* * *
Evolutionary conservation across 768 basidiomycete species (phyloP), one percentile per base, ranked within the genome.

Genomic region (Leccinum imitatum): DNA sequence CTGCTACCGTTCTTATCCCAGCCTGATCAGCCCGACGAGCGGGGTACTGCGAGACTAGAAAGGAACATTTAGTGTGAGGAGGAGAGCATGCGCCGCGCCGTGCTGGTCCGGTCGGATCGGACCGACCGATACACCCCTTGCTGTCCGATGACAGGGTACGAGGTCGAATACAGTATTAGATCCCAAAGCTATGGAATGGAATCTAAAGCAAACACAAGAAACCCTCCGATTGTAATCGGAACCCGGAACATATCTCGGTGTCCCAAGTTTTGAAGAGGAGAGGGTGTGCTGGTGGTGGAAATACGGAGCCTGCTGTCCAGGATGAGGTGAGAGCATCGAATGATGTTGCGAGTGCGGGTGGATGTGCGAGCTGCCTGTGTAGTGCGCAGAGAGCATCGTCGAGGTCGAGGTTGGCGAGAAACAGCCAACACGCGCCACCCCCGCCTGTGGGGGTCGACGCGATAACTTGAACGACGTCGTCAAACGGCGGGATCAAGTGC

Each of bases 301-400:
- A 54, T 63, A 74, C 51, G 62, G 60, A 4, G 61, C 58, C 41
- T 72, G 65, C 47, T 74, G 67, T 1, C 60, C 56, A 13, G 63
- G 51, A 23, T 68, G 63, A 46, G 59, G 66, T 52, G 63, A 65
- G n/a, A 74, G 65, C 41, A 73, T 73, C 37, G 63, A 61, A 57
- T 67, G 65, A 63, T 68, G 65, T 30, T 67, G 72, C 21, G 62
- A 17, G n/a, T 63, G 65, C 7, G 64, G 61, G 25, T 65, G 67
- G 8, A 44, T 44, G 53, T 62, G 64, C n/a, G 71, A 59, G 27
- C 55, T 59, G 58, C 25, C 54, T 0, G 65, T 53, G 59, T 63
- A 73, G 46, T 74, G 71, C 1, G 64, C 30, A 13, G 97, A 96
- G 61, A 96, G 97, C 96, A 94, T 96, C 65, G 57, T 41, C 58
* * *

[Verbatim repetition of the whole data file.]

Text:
Evolutionary conservation across 768 basidiomycete species (phyloP), one percentile per base, ranked within the genome.

Genomic region (Leccinum imitatum): DNA sequence CTGCTACCGTTCTTATCCCAGCCTGATCAGCCCGACGAGCGGGGTACTGCGAGACTAGAAAGGAACATTTAGTGTGAGGAGGAGAGCATGCGCCGCGCCGTGCTGGTCCGGTCGGATCGGACCGACCGATACACCCCTTGCTGTCCGATGACAGGGTACGAGGTCGAATACAGTATTAGATCCCAAAGCTATGGAATGGAATCTAAAGCAAACACAAGAAACCCTCCGATTGTAATCGGAACCCGGAACATATCTCGGTGTCCCAAGTTTTGAAGAGGAGAGGGTGTGCTGGTGGTGGAAATACGGAGCCTGCTGTCCAGGATGAGGTGAGAGCATCGAATGATGTTGCGAGTGCGGGTGGATGTGCGAGCTGCCTGTGTAGTGCGCAGAGAGCATCGTCGAGGTCGAGGTTGGCGAGAAACAGCCAACACGCGCCACCCCCGCCTGTGGGGGTCGACGCGATAACTTGAACGACGTCGTCAAACGGCGGGATCAAGTGC

Each of bases 301-400:
- A 54, T 63, A 74, C 51, G 62, G 60, A 4, G 61, C 58, C 41
- T 72, G 65, C 47, T 74, G 67, T 1, C 60, C 56, A 13, G 63
- G 51, A 23, T 68, G 63, A 46, G 59, G 66, T 52, G 63, A 65
- G n/a, A 74, G 65, C 41, A 73, T 73, C 37, G 63, A 61, A 57
- T 67, G 65, A 63, T 68, G 65, T 30, T 67, G 72, C 21, G 62
- A 17, G n/a, T 63, G 65, C 7, G 64, G 61, G 25, T 65, G 67
- G 8, A 44, T 44, G 53, T 62, G 64, C n/a, G 71, A 59, G 27
- C 55, T 59, G 58, C 25, C 54, T 0, G 65, T 53, G 59, T 63
- A 73, G 46, T 74, G 71, C 1, G 64, C 30, A 13, G 97, A 96
- G 61, A 96, G 97, C 96, A 94, T 96, C 65, G 57, T 41, C 58